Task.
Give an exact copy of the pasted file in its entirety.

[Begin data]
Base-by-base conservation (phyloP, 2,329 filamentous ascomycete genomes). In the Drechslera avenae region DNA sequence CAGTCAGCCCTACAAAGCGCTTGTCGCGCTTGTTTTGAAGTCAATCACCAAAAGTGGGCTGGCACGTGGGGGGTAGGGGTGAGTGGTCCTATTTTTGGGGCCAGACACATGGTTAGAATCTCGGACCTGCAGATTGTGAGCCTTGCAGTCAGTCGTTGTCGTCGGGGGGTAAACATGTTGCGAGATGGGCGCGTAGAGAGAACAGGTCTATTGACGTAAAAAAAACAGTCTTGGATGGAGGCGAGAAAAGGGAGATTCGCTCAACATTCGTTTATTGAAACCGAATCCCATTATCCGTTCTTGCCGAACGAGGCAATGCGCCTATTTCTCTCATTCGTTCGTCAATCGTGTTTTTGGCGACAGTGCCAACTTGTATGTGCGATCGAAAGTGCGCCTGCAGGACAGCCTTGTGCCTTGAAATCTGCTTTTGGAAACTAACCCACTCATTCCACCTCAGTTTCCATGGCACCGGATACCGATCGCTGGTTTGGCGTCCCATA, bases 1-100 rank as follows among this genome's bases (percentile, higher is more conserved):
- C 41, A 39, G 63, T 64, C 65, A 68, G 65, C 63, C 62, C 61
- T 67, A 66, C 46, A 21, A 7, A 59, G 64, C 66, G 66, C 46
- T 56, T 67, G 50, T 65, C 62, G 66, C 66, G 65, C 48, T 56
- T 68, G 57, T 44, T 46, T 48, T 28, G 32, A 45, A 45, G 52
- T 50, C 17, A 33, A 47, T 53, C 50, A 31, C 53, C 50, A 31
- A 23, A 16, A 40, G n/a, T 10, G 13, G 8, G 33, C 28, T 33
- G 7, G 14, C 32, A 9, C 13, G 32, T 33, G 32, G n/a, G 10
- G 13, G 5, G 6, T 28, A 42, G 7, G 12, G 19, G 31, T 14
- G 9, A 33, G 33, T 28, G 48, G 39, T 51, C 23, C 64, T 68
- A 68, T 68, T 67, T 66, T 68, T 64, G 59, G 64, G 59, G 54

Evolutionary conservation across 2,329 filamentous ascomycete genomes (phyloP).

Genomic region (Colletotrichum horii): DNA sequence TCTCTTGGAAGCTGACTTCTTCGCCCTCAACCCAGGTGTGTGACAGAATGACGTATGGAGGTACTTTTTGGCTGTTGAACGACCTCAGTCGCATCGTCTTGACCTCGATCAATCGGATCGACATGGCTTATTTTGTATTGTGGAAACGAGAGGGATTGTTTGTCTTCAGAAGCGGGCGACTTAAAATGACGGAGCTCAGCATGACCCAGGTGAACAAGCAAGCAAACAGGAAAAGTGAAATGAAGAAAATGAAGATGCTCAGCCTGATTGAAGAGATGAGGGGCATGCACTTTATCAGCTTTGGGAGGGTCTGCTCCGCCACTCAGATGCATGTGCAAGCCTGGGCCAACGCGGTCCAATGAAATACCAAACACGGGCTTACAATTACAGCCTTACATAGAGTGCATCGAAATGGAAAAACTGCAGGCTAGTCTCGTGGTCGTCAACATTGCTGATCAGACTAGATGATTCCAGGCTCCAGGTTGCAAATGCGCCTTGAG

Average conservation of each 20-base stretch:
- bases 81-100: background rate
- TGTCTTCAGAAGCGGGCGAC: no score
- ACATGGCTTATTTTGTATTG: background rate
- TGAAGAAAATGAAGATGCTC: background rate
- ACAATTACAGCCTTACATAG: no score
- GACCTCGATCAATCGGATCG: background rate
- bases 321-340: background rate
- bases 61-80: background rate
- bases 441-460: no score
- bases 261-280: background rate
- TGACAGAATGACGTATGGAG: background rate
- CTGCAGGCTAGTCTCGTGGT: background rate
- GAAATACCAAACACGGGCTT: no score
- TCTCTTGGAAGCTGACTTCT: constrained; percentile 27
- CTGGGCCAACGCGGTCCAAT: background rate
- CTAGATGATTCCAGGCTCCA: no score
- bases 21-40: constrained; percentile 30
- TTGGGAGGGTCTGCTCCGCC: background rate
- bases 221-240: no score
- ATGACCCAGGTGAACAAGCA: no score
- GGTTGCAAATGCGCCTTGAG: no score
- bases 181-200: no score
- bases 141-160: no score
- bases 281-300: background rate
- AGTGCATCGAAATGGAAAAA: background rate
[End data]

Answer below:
Base-by-base conservation (phyloP, 2,329 filamentous ascomycete genomes). In the Drechslera avenae region DNA sequence CAGTCAGCCCTACAAAGCGCTTGTCGCGCTTGTTTTGAAGTCAATCACCAAAAGTGGGCTGGCACGTGGGGGGTAGGGGTGAGTGGTCCTATTTTTGGGGCCAGACACATGGTTAGAATCTCGGACCTGCAGATTGTGAGCCTTGCAGTCAGTCGTTGTCGTCGGGGGGTAAACATGTTGCGAGATGGGCGCGTAGAGAGAACAGGTCTATTGACGTAAAAAAAACAGTCTTGGATGGAGGCGAGAAAAGGGAGATTCGCTCAACATTCGTTTATTGAAACCGAATCCCATTATCCGTTCTTGCCGAACGAGGCAATGCGCCTATTTCTCTCATTCGTTCGTCAATCGTGTTTTTGGCGACAGTGCCAACTTGTATGTGCGATCGAAAGTGCGCCTGCAGGACAGCCTTGTGCCTTGAAATCTGCTTTTGGAAACTAACCCACTCATTCCACCTCAGTTTCCATGGCACCGGATACCGATCGCTGGTTTGGCGTCCCATA, bases 1-100 rank as follows among this genome's bases (percentile, higher is more conserved):
- C 41, A 39, G 63, T 64, C 65, A 68, G 65, C 63, C 62, C 61
- T 67, A 66, C 46, A 21, A 7, A 59, G 64, C 66, G 66, C 46
- T 56, T 67, G 50, T 65, C 62, G 66, C 66, G 65, C 48, T 56
- T 68, G 57, T 44, T 46, T 48, T 28, G 32, A 45, A 45, G 52
- T 50, C 17, A 33, A 47, T 53, C 50, A 31, C 53, C 50, A 31
- A 23, A 16, A 40, G n/a, T 10, G 13, G 8, G 33, C 28, T 33
- G 7, G 14, C 32, A 9, C 13, G 32, T 33, G 32, G n/a, G 10
- G 13, G 5, G 6, T 28, A 42, G 7, G 12, G 19, G 31, T 14
- G 9, A 33, G 33, T 28, G 48, G 39, T 51, C 23, C 64, T 68
- A 68, T 68, T 67, T 66, T 68, T 64, G 59, G 64, G 59, G 54

Evolutionary conservation across 2,329 filamentous ascomycete genomes (phyloP).

Genomic region (Colletotrichum horii): DNA sequence TCTCTTGGAAGCTGACTTCTTCGCCCTCAACCCAGGTGTGTGACAGAATGACGTATGGAGGTACTTTTTGGCTGTTGAACGACCTCAGTCGCATCGTCTTGACCTCGATCAATCGGATCGACATGGCTTATTTTGTATTGTGGAAACGAGAGGGATTGTTTGTCTTCAGAAGCGGGCGACTTAAAATGACGGAGCTCAGCATGACCCAGGTGAACAAGCAAGCAAACAGGAAAAGTGAAATGAAGAAAATGAAGATGCTCAGCCTGATTGAAGAGATGAGGGGCATGCACTTTATCAGCTTTGGGAGGGTCTGCTCCGCCACTCAGATGCATGTGCAAGCCTGGGCCAACGCGGTCCAATGAAATACCAAACACGGGCTTACAATTACAGCCTTACATAGAGTGCATCGAAATGGAAAAACTGCAGGCTAGTCTCGTGGTCGTCAACATTGCTGATCAGACTAGATGATTCCAGGCTCCAGGTTGCAAATGCGCCTTGAG

Average conservation of each 20-base stretch:
- bases 81-100: background rate
- TGTCTTCAGAAGCGGGCGAC: no score
- ACATGGCTTATTTTGTATTG: background rate
- TGAAGAAAATGAAGATGCTC: background rate
- ACAATTACAGCCTTACATAG: no score
- GACCTCGATCAATCGGATCG: background rate
- bases 321-340: background rate
- bases 61-80: background rate
- bases 441-460: no score
- bases 261-280: background rate
- TGACAGAATGACGTATGGAG: background rate
- CTGCAGGCTAGTCTCGTGGT: background rate
- GAAATACCAAACACGGGCTT: no score
- TCTCTTGGAAGCTGACTTCT: constrained; percentile 27
- CTGGGCCAACGCGGTCCAAT: background rate
- CTAGATGATTCCAGGCTCCA: no score
- bases 21-40: constrained; percentile 30
- TTGGGAGGGTCTGCTCCGCC: background rate
- bases 221-240: no score
- ATGACCCAGGTGAACAAGCA: no score
- GGTTGCAAATGCGCCTTGAG: no score
- bases 181-200: no score
- bases 141-160: no score
- bases 281-300: background rate
- AGTGCATCGAAATGGAAAAA: background rate